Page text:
MNI: Barkin Sees Risk Of Higher Fed Rates Amid Sticky Prices
Richmond Fed chief says recent string of stronger-than-expected data is unsustainable.
Federal Reserve Bank of Richmond President Thomas Barkin said Friday some recent signals about a hot economy may be overstated and he favors a slower pace of interest-rate hikes than last year, while adding he's prepared to tighten even more if needed.
"It makes sense to move more deliberately than we did last year," he said, emphasizing data dependence in prepared remarks. "If I’m right and inflation persists, we can react by raising rates further."
"Returning prices to the stability of the last 30 years will likely take a lot more time and effort," said Barkin, who is not expecting inflation to return to target until 2025. "We have forecasted additional rate increases and the SEP has made clear that we don’t anticipate rate cuts this year."
"Inflation is likely past peak. But I think it will take time to return to target, and, as a consequence, believe we still have work to do." (See: MNI INTERVIEW: US Inflation Could Take Many Years To Reach 2%)
The FOMC raised interest rates by 25 bps last month and is expected to do so again in March, taking the fed funds rate target to 4.75%-5%. A few officials have floated the potential for a larger 50 bps move. (See: MNI INTERVIEW: Fed Could Hike Rates More Than Expected-Hoenig)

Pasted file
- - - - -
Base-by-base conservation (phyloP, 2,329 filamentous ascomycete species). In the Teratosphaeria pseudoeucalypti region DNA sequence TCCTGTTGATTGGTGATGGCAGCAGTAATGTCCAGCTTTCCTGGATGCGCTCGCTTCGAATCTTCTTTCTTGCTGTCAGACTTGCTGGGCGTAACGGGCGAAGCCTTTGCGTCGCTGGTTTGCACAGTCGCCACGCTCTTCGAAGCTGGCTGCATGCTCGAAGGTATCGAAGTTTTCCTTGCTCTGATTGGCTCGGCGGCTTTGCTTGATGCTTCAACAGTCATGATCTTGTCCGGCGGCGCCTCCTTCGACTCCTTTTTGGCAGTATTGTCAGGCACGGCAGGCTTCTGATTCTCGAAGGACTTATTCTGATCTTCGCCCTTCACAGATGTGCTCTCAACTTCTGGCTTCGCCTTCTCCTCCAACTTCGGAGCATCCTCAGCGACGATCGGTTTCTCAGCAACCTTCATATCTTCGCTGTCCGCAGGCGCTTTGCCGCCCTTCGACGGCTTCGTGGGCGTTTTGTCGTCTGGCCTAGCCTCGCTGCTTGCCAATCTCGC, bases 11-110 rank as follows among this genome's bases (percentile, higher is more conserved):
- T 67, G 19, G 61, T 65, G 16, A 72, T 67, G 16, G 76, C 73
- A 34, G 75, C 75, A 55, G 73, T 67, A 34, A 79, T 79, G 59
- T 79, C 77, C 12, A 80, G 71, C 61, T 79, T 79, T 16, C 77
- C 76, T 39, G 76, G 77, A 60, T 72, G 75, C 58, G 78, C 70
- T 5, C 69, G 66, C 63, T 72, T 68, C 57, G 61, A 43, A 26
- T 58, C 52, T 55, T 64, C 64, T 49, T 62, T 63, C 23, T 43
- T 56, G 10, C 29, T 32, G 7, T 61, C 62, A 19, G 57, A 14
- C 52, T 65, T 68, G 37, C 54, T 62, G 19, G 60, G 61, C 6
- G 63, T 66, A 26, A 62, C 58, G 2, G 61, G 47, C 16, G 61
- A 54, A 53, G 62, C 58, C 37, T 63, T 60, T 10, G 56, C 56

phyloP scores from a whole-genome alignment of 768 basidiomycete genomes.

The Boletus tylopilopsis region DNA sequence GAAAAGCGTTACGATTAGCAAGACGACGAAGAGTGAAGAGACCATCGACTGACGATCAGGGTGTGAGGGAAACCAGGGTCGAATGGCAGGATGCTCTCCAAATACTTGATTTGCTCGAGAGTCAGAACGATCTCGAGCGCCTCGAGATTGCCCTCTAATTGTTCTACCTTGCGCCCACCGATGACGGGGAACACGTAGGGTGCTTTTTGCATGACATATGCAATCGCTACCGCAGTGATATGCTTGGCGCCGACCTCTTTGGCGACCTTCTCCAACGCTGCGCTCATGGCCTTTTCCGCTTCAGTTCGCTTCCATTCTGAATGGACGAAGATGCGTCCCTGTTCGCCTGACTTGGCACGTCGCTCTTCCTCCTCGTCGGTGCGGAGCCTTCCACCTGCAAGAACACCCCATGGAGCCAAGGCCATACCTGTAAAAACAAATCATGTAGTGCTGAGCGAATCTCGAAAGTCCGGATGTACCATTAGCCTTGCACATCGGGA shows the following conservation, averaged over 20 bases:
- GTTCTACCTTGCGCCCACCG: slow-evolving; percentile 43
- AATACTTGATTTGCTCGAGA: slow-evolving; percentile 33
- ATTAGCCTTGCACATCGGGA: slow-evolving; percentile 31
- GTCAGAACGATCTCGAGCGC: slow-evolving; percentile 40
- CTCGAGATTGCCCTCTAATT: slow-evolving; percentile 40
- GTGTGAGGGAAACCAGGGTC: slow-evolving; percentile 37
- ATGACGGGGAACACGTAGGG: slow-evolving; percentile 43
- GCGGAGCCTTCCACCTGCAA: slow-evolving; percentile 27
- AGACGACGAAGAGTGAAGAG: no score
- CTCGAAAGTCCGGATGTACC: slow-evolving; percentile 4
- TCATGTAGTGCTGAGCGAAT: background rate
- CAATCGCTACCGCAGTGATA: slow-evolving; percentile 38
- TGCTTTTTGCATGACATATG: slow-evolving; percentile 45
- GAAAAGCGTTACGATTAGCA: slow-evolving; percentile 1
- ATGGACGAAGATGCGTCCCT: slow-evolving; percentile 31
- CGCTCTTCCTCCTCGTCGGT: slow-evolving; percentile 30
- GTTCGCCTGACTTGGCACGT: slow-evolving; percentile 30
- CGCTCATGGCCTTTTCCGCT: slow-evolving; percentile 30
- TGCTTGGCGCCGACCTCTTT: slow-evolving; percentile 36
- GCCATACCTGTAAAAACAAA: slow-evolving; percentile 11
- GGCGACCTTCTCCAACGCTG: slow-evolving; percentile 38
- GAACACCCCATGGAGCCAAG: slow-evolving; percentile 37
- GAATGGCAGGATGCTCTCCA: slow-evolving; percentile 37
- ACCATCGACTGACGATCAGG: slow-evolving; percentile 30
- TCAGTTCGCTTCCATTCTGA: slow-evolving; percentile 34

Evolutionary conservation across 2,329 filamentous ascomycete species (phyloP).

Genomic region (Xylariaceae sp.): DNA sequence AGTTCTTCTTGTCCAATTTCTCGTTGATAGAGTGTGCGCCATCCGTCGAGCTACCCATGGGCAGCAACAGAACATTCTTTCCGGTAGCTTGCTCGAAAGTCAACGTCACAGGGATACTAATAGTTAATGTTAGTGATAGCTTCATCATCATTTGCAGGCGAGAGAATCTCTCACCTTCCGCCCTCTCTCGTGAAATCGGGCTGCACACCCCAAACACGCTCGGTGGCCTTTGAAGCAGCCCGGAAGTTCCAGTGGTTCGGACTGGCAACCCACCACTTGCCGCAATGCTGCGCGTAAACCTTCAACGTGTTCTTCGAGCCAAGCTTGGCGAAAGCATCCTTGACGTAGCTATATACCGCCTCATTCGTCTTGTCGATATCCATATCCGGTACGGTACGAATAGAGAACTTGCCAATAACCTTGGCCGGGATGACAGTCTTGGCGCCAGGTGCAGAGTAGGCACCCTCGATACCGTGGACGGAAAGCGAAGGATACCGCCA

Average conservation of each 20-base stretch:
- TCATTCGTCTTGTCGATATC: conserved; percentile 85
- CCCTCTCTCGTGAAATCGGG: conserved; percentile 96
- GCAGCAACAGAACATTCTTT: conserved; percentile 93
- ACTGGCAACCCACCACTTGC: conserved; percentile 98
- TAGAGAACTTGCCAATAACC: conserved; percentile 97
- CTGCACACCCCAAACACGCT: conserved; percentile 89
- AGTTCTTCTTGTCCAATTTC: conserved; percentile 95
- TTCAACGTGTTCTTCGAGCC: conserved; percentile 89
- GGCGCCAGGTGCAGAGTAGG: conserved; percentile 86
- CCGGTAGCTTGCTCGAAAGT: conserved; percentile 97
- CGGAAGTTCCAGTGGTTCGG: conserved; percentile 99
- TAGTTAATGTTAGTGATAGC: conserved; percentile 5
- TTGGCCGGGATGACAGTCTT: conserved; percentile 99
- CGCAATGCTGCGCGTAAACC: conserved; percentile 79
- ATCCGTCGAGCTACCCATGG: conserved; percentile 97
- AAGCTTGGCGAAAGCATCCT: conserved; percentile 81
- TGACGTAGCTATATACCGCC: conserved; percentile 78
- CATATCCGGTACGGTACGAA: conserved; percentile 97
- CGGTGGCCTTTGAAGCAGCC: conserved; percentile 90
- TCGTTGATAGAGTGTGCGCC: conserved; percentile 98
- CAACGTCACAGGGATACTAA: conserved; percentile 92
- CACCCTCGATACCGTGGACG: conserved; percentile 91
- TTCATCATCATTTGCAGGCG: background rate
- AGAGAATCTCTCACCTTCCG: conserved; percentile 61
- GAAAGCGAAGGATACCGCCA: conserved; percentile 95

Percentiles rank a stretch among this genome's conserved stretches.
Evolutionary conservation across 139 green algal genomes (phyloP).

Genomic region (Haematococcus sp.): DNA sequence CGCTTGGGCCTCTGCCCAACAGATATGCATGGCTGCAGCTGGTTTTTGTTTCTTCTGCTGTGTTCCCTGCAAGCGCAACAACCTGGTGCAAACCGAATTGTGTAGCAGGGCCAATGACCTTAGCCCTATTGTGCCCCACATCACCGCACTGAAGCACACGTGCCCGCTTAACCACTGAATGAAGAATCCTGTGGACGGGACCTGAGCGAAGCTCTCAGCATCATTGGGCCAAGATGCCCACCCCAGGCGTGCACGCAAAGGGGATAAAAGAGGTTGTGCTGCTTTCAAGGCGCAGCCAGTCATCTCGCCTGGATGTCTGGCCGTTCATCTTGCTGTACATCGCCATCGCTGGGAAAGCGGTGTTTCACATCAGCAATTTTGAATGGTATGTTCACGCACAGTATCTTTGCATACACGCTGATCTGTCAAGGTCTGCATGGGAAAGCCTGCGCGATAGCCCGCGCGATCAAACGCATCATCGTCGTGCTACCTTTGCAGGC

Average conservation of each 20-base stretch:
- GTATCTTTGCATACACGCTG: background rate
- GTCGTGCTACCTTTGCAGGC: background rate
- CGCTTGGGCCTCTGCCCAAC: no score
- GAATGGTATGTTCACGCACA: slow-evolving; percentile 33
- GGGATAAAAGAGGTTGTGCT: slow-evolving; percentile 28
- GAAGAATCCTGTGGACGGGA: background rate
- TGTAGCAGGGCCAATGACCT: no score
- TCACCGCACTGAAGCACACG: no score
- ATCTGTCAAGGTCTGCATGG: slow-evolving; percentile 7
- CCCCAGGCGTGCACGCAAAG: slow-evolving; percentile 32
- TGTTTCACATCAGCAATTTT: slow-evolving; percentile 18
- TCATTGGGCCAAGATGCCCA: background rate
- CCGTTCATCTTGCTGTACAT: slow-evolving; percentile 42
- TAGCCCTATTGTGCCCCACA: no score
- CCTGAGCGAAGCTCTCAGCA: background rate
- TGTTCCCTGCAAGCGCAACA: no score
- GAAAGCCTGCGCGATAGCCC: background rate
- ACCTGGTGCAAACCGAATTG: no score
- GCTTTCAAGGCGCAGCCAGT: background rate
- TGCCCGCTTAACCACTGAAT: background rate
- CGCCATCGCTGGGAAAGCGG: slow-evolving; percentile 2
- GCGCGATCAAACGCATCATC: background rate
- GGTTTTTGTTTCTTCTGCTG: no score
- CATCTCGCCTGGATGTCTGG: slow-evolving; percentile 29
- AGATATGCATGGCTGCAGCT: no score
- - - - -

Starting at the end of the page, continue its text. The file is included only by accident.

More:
The recent string of stronger-than-expected data should be taken with a grain of salt because seasonality adjustments likely distorted true signals, he said.
"January data is telling a very different story. Consumer spending, job growth and inflation have all accelerated. Is January an aberration, or is the economy actually stronger than we had thought?" he said in a speech at a Stanford University event.
"I see the jump as real, but doubt that it is as large as portrayed, or is sustainable," he said, noting unseasonably warm weather across the US. "That likely has goosed spending. And it seems clear that the holiday season (with gift cards) has now stretched from two months to four months."
"But that said, the labor market is still quite tight. The unemployment rate is 3.4 percent, a 54-year low. Employers tell me they aren’t as desperate as they were a year ago, but it is still difficult to find workers."